2.
Verify to the best of your knowledge that the exporter is based in the country. Chances are you’re familiar with the company because it’s a chamber member or in the area. If not, confirm by phone or internet search.
 
3.
Keep on file three employee signatures from each exporter to compare with those on their export documents. This prevents an unauthorized employee from sending who-knows-what to a foreign country, or someone from outside the company from sneaking a fake document past you.
 
4.
Make sure the commercial invoice and the certificate of origin match. If the invoice says there are two shipping containers’ worth of goods and the certificate says there are three shipping containers, something’s wrong – and you shouldn’t stamp it.
 
5.
Don’t lend your chamber stamp to anyone. But why not provide your stamp as a convenience to a member? Because the chamber’s role is to provide oversight – which doesn’t happen when the exporter is stamping its own documents. And just like handing out blank checks, this practice can create a host of problems for a chamber. Our advice: Don’t risk it.
 

Job Descriptions Made Easy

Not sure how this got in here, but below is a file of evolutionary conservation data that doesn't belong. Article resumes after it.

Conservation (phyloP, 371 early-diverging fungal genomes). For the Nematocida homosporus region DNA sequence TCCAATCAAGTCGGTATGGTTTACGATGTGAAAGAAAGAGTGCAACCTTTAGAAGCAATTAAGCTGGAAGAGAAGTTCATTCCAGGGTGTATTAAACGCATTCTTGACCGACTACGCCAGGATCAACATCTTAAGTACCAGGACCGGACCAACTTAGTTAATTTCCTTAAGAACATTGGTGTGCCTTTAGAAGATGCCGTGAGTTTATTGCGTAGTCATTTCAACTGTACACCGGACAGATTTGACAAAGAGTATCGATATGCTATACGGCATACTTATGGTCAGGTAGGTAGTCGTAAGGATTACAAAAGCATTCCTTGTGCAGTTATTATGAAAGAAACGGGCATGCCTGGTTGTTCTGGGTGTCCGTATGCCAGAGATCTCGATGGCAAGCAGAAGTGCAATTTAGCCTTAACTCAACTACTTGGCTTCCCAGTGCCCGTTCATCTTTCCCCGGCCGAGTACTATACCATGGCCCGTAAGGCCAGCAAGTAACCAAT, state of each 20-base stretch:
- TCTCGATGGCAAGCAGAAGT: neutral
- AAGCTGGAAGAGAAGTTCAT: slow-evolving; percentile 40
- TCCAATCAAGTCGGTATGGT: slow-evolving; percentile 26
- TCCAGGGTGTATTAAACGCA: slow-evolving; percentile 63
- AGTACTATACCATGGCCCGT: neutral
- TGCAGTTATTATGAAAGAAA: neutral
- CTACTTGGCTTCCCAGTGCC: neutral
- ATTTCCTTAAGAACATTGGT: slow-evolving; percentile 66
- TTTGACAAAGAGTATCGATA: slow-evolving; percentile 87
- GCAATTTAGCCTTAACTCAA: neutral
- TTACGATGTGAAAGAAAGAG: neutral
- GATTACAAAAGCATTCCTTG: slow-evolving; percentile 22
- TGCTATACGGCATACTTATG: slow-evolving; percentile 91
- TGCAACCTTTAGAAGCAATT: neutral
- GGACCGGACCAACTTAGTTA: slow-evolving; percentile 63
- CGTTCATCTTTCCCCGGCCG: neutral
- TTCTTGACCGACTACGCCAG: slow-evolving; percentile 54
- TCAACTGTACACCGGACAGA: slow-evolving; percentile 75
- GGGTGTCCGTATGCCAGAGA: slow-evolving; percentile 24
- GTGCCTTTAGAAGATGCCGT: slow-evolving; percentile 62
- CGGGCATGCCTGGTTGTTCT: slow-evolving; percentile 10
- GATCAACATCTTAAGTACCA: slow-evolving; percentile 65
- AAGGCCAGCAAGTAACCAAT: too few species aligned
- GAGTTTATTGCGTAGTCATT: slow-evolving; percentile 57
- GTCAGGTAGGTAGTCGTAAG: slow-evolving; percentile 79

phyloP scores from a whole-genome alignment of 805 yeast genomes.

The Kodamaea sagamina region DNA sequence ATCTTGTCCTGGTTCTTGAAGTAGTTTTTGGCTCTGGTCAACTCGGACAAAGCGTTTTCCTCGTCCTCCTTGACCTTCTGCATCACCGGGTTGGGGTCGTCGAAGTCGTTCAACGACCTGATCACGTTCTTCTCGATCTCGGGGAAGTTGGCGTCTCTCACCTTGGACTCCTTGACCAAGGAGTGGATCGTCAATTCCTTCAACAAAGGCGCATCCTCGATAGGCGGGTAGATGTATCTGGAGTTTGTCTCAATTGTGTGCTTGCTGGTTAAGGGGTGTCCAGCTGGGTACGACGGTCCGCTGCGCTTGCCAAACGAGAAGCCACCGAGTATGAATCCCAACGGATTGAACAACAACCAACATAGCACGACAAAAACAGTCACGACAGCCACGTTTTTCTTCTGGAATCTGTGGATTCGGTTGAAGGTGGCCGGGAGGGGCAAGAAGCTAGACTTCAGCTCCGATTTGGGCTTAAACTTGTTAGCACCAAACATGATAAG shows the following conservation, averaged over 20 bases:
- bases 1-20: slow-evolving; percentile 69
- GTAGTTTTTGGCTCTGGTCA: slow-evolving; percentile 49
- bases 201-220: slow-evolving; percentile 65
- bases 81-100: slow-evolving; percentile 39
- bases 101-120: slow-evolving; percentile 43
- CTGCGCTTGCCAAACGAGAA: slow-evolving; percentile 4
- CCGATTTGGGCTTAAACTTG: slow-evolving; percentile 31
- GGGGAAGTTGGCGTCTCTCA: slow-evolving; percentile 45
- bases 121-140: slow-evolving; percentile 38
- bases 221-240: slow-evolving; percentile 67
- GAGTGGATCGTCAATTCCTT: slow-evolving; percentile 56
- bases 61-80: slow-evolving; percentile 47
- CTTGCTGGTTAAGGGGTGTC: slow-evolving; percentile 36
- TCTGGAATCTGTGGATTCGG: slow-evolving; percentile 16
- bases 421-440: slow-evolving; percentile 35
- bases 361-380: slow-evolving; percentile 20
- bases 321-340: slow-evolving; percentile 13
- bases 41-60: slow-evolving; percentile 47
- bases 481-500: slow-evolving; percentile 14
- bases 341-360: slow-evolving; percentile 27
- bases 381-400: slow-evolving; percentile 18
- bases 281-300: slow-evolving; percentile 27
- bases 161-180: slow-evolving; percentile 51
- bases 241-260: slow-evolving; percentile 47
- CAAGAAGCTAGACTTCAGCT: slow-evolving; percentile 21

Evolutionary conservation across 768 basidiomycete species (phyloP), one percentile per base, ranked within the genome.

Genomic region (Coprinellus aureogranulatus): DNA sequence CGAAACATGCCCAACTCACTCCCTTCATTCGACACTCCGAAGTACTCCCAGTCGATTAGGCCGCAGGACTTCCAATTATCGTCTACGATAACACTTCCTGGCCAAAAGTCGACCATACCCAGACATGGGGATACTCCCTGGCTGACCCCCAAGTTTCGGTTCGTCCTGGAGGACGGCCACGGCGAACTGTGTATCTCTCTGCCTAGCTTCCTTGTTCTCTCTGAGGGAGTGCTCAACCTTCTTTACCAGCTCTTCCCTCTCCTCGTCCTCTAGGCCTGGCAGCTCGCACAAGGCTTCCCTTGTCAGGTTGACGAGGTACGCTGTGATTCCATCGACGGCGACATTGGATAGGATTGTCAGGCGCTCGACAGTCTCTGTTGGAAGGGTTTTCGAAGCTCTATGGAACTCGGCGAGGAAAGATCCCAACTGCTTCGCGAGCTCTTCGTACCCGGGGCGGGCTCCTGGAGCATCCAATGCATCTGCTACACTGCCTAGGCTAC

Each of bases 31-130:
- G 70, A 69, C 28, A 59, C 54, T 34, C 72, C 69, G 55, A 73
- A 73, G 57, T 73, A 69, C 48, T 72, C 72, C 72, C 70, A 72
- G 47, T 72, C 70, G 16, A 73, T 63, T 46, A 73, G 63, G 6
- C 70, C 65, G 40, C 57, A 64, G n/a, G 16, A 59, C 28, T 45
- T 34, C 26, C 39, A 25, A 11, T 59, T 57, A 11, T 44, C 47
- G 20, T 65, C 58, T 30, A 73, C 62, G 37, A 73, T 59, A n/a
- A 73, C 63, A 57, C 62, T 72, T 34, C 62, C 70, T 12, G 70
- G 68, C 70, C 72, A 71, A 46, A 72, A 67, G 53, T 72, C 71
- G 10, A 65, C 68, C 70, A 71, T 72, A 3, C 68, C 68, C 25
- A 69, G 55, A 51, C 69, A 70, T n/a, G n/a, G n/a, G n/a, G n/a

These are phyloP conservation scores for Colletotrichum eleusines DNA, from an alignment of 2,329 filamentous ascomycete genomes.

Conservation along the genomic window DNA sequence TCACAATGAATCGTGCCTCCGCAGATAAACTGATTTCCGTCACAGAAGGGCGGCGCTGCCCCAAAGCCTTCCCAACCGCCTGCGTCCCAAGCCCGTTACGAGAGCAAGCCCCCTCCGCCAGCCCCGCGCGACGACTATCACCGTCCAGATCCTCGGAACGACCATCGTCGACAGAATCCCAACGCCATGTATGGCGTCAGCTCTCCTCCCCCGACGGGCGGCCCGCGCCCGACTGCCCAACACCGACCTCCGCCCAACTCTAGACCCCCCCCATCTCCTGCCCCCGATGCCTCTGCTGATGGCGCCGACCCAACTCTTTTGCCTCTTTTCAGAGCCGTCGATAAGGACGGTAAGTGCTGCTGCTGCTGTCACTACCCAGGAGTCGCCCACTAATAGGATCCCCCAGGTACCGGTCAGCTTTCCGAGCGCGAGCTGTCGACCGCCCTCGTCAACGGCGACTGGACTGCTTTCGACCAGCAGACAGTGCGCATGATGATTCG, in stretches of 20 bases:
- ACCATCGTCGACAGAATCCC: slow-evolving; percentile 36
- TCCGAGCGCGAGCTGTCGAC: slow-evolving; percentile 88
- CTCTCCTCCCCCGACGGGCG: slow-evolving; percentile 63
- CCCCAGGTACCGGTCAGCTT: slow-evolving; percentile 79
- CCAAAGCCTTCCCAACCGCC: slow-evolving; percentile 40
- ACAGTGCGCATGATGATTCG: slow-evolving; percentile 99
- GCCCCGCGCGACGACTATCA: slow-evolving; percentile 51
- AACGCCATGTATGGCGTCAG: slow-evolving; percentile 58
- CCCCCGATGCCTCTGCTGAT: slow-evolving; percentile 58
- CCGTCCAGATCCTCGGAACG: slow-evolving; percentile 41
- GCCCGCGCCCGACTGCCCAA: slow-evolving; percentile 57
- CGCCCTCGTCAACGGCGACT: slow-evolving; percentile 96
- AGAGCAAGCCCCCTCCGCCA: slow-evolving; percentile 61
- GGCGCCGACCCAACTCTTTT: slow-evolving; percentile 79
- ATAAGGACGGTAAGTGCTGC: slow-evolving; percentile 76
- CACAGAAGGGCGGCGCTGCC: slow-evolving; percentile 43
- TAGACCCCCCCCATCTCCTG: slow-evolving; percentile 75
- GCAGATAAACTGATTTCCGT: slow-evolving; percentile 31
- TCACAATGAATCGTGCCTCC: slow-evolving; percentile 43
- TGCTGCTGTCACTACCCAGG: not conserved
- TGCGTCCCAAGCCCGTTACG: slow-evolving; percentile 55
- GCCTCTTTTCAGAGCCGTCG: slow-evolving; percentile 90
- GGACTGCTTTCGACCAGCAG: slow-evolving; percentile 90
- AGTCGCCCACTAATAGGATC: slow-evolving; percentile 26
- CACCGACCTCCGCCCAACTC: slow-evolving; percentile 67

When it comes to writing a job description, don’t waste time starting from scratch. Just follow these steps:

1.
Identify the most important word in the position – is it marketing? Membership? Development?
 
2.
Use that keyword to search the Samples Library for position descriptions. (www.acce.org/samples)
 
3.
To focus your search, add a chamber revenue filter and see only those results from chambers of a similar size to yours.
 
4.
Skim the results and save your favorites.
 
5.
To identify salary ranges for this position, head to Dynamic Chamber Benchmarking (DCB). CEOs and any staffer with CEO permission can access the Salary Survey, which contains data for all chamber staff. You can filter these data sets by membership size, population, staff size and more.
 
6.
Customize your favorite job descriptions with your chamber details, along with the salary information you found in DCB (and send your new job description to HERO so we can add to the Samples Library).
 

Questions? Contact HERO@acce.org.

Dig deeper with additional resources at www.acce.org/HERO

Bottom line

For most U.S. chambers of commerce, certificates of origin are a favor to your members, not a significant revenue source. Unless you plan on processing more than about 200 certificates per year, you should strongly consider passing your members’ certificate of origin requests on to other chambers that specialize in this process.

The HERO team is looking for examples of legislative position statements, social media plans, annual reports, and more. Share examples by sending your work to HERO@acce.org

Sarah Myers and Holly South are ACCE’s directors of information and research. They connect members with information resources to solve problems and explore opportunities. Ask your question at: www.ACCE.org/ask